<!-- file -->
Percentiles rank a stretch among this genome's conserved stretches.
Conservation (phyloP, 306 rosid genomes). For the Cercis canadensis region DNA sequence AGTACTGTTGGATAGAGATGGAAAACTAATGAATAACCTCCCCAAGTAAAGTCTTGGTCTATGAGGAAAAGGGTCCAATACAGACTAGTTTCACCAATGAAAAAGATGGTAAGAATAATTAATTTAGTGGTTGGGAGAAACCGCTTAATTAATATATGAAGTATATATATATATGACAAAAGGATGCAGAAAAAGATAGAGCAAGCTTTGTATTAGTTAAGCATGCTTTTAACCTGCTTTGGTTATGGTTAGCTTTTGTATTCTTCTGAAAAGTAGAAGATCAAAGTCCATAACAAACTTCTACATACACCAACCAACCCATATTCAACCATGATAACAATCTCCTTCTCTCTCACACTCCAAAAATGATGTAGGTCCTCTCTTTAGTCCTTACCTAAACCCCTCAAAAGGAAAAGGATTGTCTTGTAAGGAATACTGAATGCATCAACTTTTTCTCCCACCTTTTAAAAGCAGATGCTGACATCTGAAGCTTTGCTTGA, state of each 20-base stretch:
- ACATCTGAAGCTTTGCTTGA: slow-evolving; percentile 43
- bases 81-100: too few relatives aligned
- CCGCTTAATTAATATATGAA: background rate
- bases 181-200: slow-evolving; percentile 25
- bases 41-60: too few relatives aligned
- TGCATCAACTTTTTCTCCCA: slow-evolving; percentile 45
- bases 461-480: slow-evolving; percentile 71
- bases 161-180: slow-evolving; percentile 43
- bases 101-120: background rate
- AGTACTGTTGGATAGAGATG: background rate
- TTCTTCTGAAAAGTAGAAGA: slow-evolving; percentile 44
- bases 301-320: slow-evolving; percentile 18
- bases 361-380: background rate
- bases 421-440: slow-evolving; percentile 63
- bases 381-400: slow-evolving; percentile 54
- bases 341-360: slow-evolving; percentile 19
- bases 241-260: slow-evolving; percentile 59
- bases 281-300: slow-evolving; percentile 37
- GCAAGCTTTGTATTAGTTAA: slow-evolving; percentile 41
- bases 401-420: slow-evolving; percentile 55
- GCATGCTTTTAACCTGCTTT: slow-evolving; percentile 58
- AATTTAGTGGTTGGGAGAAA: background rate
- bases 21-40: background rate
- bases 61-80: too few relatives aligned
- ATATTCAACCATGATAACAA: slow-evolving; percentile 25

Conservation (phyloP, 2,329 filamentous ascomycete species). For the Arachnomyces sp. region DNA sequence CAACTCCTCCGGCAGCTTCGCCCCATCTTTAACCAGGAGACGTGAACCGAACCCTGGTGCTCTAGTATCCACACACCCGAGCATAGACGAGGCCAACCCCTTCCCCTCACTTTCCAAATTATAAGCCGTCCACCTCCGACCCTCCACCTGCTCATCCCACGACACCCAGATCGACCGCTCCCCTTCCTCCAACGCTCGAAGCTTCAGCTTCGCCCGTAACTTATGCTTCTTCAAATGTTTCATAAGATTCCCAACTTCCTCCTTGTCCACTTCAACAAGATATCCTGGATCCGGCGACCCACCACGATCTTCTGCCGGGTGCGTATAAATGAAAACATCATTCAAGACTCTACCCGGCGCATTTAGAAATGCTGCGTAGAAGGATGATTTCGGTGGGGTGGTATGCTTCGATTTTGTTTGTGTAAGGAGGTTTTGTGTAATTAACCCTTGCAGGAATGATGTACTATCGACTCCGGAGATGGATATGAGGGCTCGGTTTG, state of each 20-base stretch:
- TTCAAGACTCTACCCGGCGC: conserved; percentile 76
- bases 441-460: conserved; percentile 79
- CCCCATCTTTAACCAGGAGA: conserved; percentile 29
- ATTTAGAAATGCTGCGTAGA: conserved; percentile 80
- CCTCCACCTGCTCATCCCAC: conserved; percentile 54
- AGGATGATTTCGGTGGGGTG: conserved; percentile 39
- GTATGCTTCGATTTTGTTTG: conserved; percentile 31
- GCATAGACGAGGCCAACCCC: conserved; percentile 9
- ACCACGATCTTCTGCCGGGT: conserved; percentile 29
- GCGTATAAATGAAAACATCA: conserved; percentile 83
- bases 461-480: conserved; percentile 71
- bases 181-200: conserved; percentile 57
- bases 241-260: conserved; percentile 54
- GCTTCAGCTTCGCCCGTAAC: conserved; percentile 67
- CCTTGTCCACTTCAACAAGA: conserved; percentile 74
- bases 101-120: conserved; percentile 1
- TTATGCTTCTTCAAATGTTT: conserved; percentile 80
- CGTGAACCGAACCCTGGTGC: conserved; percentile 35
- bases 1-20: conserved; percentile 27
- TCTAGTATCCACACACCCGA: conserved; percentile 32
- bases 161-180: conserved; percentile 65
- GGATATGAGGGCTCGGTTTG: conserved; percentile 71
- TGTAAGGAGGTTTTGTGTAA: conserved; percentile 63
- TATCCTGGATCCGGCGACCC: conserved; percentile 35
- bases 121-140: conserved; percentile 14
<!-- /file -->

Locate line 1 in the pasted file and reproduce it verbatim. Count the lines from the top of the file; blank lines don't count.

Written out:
Percentiles rank a stretch among this genome's conserved stretches.